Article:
Getting Around the Island: One of the best aspects about Big Corn Island is its overall size. By way of its 7.5-mile road that circles the island, all of the  main attractions can be easily explored on foot. Other modes of transportation include taxis (with set prices of C$15 anywhere on the island during the day and C$20 at night), micro-bus transportation (only C$6), motorcycle rentals (around US$30 a day), and even golf carts! The golf carts in my opinion were a little too Floridian for me. I personally enjoyed watching the micro-bus drive by with the reggae music blaring from its open windows. 

Beaches and Snorkeling: Southwest Bay is one of the best areas for swimming and it also includes spectacular white-sand beaches that are so secluded that you start to wonder if you have really been stranded on a deserted island. Picnic Beach also gave me the same feeling because I didn’t see a single person. Now this could be either your version of paradise or a place you would run screaming away from in order to return to civilization, find your cell phone, and update your Facebook status. So keep this in mind.

As far as snorkeling, you can do it anywhere around the island but some of the best snorkeling spots are located at the northern end. There you will find Anastasia’s on the Sea (, which is a combination hotel, restaurant, bar, and marine park. This park is especially designed for snorkeling and it provides rentals for masks, snorkels, and fins for as little US$3 per hour with an even better deal of US$10 for the whole day. The whole reef system actually extends as far as Belize!

Hiking to Pleasant Hill: I am always one for hiking to any summit of a country and although this 371-foot summit is relatively small, it includes excellent views of the surroundings. Located at the summit is a strange pyramid that couldn’t seem more out of place. It sits there looking like something that was dropped from an alien spaceship long ago and it confuses many visitors. Fascinated by this strange monument, I had to check out its origin. It turned out that it was one piece of an Earth-sized sculpture created by artist Rafael Trénor that represented one of the corners (or vertices) of a global cube. According to The Soul of the World (, "The vertices of the Cube emerge at eight antipodal points on the surface of the Earth. Each of the vertices will appear in the form of a pyramid having three faces." In other words, place a three-dimensional cube inside the Earth and its points will align to specific locations around the globe. Big Corn Island just happens to be one of the eight corners. Yes, the Truth IS Out There.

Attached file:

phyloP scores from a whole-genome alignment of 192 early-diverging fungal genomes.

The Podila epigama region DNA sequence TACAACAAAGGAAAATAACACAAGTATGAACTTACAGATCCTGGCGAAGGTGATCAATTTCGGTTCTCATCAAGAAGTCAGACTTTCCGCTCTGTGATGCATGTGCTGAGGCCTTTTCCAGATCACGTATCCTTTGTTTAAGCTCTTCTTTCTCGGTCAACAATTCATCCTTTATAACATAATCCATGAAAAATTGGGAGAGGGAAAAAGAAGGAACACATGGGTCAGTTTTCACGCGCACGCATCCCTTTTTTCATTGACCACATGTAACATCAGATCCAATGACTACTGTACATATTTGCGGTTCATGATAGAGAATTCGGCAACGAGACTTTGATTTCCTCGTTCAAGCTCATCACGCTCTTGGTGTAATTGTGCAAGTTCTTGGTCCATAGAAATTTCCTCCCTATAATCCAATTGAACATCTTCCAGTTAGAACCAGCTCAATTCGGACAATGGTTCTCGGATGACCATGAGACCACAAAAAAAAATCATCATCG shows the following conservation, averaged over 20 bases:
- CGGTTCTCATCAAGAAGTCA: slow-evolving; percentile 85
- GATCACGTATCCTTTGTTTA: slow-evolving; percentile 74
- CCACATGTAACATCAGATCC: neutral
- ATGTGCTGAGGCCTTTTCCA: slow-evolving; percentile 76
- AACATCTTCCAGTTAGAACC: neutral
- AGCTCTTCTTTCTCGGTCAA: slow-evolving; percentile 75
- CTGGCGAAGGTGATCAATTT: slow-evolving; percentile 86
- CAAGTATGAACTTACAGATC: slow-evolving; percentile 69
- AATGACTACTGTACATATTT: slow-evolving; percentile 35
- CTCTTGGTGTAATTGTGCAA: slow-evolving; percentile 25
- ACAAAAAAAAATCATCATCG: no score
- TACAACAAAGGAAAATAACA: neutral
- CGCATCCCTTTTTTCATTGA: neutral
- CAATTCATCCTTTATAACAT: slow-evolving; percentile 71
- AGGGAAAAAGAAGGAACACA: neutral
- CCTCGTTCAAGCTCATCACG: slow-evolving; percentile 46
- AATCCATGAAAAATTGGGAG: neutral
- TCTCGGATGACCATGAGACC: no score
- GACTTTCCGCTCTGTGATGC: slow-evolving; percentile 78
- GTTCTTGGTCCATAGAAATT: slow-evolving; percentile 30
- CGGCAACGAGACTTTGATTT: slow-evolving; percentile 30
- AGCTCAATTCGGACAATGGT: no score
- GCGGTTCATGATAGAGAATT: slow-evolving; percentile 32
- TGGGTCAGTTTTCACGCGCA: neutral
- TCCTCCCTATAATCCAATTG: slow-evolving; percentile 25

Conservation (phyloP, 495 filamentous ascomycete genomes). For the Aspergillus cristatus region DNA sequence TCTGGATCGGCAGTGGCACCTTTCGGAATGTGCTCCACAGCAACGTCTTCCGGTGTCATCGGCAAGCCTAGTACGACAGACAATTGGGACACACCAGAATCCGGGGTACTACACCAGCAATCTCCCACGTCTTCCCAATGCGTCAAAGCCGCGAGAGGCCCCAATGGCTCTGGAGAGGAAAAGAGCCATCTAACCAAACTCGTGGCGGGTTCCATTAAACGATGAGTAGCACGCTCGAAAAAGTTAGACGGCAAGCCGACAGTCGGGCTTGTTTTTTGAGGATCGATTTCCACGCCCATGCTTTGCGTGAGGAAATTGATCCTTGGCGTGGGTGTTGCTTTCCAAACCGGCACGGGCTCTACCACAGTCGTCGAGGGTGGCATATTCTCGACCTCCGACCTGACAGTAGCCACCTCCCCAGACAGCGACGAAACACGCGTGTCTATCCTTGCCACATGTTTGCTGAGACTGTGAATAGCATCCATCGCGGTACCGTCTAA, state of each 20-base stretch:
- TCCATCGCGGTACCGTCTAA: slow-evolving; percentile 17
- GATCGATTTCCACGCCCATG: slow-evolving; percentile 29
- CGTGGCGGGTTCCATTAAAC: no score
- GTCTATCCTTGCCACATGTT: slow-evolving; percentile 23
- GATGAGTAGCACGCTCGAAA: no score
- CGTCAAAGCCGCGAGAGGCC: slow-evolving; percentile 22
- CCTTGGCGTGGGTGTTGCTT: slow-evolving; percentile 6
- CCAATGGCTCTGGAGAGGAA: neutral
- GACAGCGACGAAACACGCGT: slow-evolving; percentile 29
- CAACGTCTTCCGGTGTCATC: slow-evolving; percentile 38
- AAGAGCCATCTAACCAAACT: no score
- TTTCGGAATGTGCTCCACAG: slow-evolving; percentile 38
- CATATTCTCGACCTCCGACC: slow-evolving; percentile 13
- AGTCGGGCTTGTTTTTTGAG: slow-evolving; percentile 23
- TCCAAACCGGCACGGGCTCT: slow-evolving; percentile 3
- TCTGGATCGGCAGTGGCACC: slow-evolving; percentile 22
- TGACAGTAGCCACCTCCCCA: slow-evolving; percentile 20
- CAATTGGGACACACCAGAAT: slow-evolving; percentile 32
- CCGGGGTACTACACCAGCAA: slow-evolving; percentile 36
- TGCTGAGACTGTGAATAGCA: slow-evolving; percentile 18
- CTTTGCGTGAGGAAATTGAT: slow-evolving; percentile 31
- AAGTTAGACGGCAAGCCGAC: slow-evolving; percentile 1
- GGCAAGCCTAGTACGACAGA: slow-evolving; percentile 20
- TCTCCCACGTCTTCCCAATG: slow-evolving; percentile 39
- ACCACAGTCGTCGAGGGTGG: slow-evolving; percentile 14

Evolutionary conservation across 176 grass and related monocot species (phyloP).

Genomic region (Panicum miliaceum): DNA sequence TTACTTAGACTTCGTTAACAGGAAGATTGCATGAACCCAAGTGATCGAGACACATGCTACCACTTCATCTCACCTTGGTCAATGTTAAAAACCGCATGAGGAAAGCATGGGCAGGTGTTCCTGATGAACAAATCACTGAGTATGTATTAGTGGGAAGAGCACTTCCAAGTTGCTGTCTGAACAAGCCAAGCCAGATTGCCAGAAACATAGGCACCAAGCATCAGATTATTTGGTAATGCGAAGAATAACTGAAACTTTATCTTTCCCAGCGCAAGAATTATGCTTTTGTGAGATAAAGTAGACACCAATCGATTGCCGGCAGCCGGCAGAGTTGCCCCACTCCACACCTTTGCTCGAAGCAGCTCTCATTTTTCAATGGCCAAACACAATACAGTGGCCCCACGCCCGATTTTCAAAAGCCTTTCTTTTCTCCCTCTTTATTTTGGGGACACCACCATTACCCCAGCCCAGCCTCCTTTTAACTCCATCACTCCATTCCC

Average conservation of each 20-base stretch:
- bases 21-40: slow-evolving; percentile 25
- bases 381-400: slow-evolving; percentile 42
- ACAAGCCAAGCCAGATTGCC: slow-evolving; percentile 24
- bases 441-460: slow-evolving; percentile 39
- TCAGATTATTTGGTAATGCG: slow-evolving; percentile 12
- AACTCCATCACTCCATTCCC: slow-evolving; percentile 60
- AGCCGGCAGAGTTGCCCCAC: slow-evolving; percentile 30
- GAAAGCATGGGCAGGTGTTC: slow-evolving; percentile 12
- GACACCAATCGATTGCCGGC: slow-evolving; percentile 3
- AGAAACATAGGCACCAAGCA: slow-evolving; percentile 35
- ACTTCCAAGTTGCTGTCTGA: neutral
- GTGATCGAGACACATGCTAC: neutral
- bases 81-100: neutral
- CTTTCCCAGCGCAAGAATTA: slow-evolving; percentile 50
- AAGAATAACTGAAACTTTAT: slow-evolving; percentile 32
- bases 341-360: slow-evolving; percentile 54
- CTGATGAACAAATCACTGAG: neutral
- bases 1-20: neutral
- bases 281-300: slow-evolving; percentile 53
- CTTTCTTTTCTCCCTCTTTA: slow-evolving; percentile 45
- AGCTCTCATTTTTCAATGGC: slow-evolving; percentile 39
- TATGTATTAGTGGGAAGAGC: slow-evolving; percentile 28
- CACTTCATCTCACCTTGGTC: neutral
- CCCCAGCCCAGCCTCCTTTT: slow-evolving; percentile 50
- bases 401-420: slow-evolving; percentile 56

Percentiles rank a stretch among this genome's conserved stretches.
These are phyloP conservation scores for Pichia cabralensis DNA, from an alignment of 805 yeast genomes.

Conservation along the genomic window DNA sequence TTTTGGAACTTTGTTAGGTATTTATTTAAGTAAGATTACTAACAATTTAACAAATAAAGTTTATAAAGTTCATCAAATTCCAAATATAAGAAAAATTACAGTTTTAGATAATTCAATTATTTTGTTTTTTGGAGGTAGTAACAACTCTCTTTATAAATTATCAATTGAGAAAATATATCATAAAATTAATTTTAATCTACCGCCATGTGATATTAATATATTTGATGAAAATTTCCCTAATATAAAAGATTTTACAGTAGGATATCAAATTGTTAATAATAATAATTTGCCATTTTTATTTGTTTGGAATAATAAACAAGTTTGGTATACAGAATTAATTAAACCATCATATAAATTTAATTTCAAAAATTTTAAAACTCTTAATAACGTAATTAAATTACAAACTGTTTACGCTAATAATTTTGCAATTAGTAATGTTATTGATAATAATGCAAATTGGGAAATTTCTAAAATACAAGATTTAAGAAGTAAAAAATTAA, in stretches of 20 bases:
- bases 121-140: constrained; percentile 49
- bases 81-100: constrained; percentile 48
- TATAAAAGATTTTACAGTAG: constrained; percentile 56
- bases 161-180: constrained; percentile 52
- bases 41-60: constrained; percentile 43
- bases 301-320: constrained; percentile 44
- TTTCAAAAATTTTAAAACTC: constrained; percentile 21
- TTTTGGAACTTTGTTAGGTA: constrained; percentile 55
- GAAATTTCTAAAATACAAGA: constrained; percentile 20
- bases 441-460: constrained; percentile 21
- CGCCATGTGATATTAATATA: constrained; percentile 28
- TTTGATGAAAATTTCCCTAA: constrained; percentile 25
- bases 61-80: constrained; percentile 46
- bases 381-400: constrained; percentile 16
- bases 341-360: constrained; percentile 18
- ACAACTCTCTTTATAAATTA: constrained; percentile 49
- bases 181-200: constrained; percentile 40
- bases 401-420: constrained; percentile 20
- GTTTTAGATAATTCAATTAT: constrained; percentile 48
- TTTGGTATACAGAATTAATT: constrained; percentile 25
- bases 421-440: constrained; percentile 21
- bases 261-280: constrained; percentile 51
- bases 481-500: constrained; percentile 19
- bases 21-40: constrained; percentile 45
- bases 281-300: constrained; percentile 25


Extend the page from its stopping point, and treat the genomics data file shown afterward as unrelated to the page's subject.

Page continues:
Food: When visiting the island, one of the staples of the local cuisine is Rondón, which is a rich Caribbean-inspired dish that must be enjoyed once before leaving the island. You will have to ask in the restaurants or know some locals, but it is worth the effort. The name originated from the term meaning "Anything the chef can run down" and it consists of yucca, green plantains, dumplings and extra ingredients such as fish, shrimp or lobster all slowly cooked in coconut milk. Yum!

Accommodations: Finally, since tourism is still being developed on Big Corn Island, you can still find an overnight stay in a family-run accommodation (or hospedaje) for less than US$10. There are no luxury hotels and crowded tours, and the nightlife is almost non-existent. But that is what makes the island special. The friendly residents seem fascinated by outside visitors and they welcome them with warm smiles. It is one of the best locations in the country that is still untouched by mass tourism and I certainly hope it stays that way.


  1. I will be visiting Big Corn in January. I'm so excited! I loved your article; it validated my choice for this year's winter travel and have posted the article on facebook.


  2. Hi Jen!

    Thanks for reading and I hope you have a wonderful trip. What a beautiful place!